This spectacular image of comet Tempel 1 was taken 67 seconds after it obliterated Deep Impact's impactor spacecraft. The image was taken by the high-resolution camera on the mission's flyby craft. Scattered light from the collision saturated the camera's detector, creating the bright splash seen here. Linear spokes of light radiate away from the impact site, while reflected sunlight illuminates most of the comet surface. The image reveals topographic features, including ridges, scalloped edges and possibly impact craters formed long ago.
This composite image was built up from scaling all images to 5 meters/pixel, and aligning images to fixed points. Each image at closer range, replaced equivalent locations observed at a greater distance. The impact site has the highest resolution because images were acquired until about 4 sec from impact or a few meters from the surface.
Although the entire nucleus was not imaged - the spacecraft flew past and not completely around the comet - enough was seen to give a good idea of the shape. Using data collected from the instruments, co-Investigator Peter Thomas of Cornell University has worked with his team to derive the shape. The MRI imaged about 25% of the nucleus. Discernible features, usually circular ones, that can be recognized in multiple images (red + signs, left frame) are marked as 'control points.' Input to the grid-making program typically uses 189 control points from 70 images. The control points are then pieced together into a shape model consisting of plates that define the three dimensional figure of the nucleus. There are gaps of course, because we didn't see the entire nucleus. The right frame shows the grid representing the shape of the nucleus. From this model we then have some dimensions. The mean radius is 3.0 ± 0.1 km, the longest dimension is 7.5 km and the shortest is 5.0 km. In addition to the shape, Dr. Thomas also derived the orientation of the comet's spin pole, which points to a place in the sky designated at Right Ascension 293.8° and declination 72.6° with an uncertainty of ±5° (these are equivalent to latitude and longitudes on the celestial sphere).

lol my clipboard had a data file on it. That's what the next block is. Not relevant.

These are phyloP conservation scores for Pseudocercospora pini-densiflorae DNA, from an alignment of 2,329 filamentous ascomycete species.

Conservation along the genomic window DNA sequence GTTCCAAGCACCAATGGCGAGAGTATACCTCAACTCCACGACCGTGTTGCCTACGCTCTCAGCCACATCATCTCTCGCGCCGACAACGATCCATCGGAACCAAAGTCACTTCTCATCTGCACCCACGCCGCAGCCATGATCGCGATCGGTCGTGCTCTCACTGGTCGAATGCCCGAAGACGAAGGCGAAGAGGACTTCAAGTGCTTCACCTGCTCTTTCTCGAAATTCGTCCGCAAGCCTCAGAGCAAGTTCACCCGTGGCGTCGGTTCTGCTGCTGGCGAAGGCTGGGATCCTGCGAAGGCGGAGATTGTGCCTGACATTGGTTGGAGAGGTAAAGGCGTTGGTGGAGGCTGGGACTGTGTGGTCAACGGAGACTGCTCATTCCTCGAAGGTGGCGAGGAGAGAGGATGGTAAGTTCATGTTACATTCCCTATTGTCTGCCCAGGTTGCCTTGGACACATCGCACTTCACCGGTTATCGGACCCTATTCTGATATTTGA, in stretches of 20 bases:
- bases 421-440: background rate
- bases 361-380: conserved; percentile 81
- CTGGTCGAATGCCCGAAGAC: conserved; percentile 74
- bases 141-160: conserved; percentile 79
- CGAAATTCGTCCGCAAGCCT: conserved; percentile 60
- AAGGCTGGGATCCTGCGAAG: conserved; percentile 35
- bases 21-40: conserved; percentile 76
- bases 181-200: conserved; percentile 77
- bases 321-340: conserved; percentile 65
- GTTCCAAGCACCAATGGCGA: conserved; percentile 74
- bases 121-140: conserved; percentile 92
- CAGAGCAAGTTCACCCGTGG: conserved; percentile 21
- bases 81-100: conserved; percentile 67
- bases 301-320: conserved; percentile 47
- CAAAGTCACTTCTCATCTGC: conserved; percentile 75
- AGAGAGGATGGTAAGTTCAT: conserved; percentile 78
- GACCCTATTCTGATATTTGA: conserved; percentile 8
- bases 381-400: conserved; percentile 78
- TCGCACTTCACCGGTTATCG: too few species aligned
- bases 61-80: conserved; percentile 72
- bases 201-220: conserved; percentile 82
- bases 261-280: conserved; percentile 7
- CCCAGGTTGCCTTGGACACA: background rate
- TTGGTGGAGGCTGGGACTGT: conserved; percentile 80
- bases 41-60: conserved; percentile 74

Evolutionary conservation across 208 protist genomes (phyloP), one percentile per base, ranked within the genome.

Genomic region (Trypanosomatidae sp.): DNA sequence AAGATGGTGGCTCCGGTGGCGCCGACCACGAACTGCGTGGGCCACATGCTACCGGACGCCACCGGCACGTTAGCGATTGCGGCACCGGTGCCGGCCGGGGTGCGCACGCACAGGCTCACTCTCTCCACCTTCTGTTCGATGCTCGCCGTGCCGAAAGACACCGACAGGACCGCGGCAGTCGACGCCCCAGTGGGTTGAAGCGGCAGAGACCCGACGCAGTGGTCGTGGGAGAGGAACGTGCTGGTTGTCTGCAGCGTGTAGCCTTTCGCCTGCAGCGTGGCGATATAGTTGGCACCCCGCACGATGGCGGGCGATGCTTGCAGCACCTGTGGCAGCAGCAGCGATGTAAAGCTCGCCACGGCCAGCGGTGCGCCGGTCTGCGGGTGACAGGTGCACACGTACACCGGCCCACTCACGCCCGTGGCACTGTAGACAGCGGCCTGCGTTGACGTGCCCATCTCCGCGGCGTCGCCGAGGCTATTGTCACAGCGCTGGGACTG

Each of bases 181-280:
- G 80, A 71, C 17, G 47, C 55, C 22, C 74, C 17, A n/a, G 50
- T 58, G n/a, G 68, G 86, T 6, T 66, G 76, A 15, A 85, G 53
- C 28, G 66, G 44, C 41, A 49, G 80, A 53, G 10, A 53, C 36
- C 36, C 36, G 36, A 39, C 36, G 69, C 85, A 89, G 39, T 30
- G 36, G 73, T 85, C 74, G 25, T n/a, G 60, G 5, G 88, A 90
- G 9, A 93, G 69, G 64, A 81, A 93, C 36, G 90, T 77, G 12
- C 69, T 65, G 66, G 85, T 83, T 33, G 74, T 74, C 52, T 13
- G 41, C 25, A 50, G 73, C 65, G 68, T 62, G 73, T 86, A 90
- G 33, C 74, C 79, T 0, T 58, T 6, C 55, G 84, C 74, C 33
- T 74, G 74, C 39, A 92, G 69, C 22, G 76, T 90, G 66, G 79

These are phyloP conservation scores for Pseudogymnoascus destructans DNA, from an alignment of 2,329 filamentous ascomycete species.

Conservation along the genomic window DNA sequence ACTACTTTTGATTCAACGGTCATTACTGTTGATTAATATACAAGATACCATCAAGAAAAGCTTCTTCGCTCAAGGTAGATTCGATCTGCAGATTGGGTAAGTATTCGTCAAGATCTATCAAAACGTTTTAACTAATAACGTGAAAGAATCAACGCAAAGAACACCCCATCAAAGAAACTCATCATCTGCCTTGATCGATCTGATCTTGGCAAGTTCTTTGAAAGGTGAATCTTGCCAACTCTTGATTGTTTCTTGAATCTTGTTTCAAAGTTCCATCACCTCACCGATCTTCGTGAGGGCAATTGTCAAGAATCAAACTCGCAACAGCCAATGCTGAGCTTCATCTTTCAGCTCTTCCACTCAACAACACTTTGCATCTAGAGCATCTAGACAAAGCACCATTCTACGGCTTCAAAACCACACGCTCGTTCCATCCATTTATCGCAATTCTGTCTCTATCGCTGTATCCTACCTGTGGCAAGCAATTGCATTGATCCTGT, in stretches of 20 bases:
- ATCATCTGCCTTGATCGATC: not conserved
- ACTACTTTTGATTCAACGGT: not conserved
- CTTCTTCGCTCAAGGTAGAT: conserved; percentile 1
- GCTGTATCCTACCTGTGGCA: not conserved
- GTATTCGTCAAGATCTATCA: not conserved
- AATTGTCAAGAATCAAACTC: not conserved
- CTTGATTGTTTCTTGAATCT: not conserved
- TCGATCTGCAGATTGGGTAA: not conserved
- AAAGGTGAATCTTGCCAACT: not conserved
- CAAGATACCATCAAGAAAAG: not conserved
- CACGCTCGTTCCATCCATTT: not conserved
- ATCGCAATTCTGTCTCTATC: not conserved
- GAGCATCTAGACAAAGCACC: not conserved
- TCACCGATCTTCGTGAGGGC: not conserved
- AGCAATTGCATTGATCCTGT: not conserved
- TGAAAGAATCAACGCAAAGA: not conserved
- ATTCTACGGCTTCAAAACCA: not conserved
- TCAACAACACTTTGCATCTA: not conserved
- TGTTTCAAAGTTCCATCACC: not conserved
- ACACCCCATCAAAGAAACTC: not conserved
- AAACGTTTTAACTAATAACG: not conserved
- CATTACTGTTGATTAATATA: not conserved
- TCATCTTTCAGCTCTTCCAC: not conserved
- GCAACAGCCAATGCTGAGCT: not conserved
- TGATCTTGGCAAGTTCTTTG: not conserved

Comet Hartley 2 can be seen in glorious detail in this image from NASA's EPOXI mission. It was taken as the spacecraft flew by around 6:59 a.m. PDT (9:59 a.m. EDT), from a distance of about 700 kilometers (435 miles). The comet's nucleus, or main body, is approximately 2 kilometers (1.2 miles) long and .4 kilometers (.25 miles) at the "neck," or most narrow portion. Jets can be seen streaming out of the nucleus.
This image from the High-Resolution Instrument on NASA's EPOXI mission spacecraft shows part of the nucleus of comet Hartley 2. The sun is illuminating the nucleus from the right. A distinct cloud of individual particles is visible. This image was obtained on Nov. 4, 2010, the day the EPOXI mission spacecraft made its closest approach to the comet.
After more than a month of communications silence from the Deep Impact spacecraft, NASA on Friday formally declared an end to its nine-year, comet-exploring mission.